For over a century, Native American children have been subjected to the cultural genocide of being forced to attend boarding schools in the United States. These schools, renovated and funded by the federal government and various Christian denominations, were designed to strip away Native American culture, language, and identity with the aim of assimilating them into mainstream American society. The reverberations of this system are still felt today and have left devastating scars on many Native American communities throughout the nation.
The effects of this travesty are explored in depth in the recently released documentary entitled, ‘American Indian Boarding Schools: An Underground History’. This film documents how these institutions operated as a mechanism for white supremacy and reveals their lasting impact on generations of indigenous peoples in North America. Through interviews with survivors, archival footage, and expert testimony, this film is essential viewing for understanding the ongoing legacy of colonialism on Native peoples.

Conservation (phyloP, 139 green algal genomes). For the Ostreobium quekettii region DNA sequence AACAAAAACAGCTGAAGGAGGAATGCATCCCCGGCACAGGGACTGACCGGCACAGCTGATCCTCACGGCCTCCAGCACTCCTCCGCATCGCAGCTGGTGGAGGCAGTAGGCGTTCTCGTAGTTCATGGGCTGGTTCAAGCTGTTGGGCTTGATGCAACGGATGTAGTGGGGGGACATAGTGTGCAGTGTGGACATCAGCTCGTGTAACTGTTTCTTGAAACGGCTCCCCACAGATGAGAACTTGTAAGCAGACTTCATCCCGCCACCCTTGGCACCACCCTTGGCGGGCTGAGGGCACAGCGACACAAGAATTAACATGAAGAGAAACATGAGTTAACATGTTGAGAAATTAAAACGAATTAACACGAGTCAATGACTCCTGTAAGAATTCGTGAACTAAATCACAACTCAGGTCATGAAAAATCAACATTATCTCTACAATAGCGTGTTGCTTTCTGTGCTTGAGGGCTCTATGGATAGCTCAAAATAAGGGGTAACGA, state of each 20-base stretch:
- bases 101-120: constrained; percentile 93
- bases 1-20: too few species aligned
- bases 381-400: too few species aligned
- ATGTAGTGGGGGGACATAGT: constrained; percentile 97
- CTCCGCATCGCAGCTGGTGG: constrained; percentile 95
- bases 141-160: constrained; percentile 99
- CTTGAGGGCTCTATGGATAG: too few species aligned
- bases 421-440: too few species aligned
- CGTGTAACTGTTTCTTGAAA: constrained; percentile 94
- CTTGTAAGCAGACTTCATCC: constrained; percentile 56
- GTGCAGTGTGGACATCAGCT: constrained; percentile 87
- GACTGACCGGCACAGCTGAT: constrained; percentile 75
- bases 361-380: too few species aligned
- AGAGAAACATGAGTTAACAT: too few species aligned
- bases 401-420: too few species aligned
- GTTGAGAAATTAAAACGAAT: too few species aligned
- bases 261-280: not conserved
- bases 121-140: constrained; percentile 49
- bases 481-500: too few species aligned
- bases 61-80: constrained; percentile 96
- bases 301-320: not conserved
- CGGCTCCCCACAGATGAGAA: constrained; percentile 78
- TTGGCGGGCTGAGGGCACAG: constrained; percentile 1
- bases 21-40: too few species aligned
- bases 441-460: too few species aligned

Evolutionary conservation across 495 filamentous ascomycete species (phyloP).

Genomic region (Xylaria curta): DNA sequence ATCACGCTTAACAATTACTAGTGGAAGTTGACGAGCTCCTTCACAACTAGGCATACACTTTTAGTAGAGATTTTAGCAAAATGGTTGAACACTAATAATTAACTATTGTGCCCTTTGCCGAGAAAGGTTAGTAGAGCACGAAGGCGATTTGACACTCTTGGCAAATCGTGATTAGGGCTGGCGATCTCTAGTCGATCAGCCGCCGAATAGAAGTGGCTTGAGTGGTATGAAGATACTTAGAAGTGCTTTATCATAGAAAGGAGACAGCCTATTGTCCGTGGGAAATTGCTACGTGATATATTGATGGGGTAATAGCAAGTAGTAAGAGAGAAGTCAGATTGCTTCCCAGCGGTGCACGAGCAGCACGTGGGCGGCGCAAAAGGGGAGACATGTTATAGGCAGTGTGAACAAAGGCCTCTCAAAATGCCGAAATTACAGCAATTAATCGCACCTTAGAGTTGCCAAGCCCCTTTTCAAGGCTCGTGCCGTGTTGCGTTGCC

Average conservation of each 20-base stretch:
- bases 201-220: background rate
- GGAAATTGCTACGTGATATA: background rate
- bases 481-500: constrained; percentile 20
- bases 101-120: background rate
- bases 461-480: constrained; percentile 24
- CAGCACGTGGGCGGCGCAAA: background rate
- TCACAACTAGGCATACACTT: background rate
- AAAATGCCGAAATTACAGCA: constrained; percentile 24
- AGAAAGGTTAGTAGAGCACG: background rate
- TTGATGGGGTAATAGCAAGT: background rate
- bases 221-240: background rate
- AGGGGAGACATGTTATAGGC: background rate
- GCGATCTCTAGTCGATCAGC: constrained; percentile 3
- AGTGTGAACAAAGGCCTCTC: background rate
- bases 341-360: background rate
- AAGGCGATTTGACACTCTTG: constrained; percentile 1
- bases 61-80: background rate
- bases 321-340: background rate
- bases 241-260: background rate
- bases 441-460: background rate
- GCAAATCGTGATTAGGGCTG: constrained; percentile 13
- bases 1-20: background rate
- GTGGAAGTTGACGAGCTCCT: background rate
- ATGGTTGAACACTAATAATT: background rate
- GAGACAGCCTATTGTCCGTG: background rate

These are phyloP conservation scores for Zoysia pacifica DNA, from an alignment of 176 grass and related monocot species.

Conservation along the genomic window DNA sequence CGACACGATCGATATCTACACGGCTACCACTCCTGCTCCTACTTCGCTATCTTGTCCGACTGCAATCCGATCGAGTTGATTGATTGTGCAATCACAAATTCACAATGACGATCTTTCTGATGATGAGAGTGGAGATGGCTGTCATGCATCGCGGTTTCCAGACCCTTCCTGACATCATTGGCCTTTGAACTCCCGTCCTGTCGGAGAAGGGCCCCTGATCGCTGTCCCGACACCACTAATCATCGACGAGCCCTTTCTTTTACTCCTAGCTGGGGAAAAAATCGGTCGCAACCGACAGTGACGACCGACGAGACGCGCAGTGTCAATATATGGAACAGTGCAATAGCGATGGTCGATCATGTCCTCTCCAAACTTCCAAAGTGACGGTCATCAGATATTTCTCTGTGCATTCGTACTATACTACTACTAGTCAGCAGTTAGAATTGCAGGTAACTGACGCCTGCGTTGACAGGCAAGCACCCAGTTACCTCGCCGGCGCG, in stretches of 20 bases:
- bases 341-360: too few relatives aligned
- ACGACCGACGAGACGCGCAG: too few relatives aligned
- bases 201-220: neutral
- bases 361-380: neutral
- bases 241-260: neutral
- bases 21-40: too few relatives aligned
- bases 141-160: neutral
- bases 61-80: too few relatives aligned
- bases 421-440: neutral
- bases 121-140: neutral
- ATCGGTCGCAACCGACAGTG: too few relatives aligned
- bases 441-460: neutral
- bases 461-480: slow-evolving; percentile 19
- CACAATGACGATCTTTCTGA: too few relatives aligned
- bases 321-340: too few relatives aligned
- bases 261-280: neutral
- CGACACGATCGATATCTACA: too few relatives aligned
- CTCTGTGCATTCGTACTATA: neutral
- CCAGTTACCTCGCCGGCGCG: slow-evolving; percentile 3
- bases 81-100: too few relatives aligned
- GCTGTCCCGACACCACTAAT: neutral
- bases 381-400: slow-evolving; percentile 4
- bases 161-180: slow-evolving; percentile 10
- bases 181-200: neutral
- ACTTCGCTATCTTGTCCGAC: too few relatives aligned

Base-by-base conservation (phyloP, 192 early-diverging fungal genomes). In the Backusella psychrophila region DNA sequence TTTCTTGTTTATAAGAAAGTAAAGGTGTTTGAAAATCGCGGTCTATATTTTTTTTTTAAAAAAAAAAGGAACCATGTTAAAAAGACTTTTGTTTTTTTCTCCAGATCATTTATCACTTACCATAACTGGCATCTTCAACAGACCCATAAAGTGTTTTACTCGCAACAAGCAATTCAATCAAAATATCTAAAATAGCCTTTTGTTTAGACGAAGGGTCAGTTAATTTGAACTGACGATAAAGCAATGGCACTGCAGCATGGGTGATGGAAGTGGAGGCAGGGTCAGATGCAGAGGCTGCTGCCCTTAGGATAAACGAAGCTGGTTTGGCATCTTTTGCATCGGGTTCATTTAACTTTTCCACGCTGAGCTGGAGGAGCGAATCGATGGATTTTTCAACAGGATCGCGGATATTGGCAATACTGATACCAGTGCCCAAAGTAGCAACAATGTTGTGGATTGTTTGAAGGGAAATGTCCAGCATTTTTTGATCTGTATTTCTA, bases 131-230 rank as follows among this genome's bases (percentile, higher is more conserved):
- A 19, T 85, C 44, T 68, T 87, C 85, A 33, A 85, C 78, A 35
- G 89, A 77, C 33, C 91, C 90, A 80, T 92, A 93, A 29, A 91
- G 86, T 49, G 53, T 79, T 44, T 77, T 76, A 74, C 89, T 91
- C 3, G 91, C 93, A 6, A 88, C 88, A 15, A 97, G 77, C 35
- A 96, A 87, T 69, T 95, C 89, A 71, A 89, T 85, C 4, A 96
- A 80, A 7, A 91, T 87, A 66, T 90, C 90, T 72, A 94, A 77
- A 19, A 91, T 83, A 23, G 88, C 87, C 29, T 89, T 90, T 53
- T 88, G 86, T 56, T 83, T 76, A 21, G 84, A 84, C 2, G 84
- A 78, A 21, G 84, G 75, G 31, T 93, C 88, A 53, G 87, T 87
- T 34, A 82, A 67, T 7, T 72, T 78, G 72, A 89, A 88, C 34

Native Americans who attended these boarding schools started out stripped from their families and culture at an early age – they were forbidden to speak their native languages or practice traditional religious ceremonies. Many children spent years separated from their loved ones, undergoing immense psychological trauma that continues to haunt them to this day. The scars created by these schools can be seen in every aspect of life within Indigenous nations; from intergenerational poverty caused by assimilation policies which denied access to land allotments promised under treaties, to diminished tribal sovereignty due to forced enrollment into educational systems which sought to erase Indigenous identities.
It is important that we remember what happened during these years so that history does not repeat itself – watch ‘American Indian Boarding Schools: An Underground History’ and join us in recognizing the immense pain endured by countless Indigenous peoples over centuries of systemic oppression.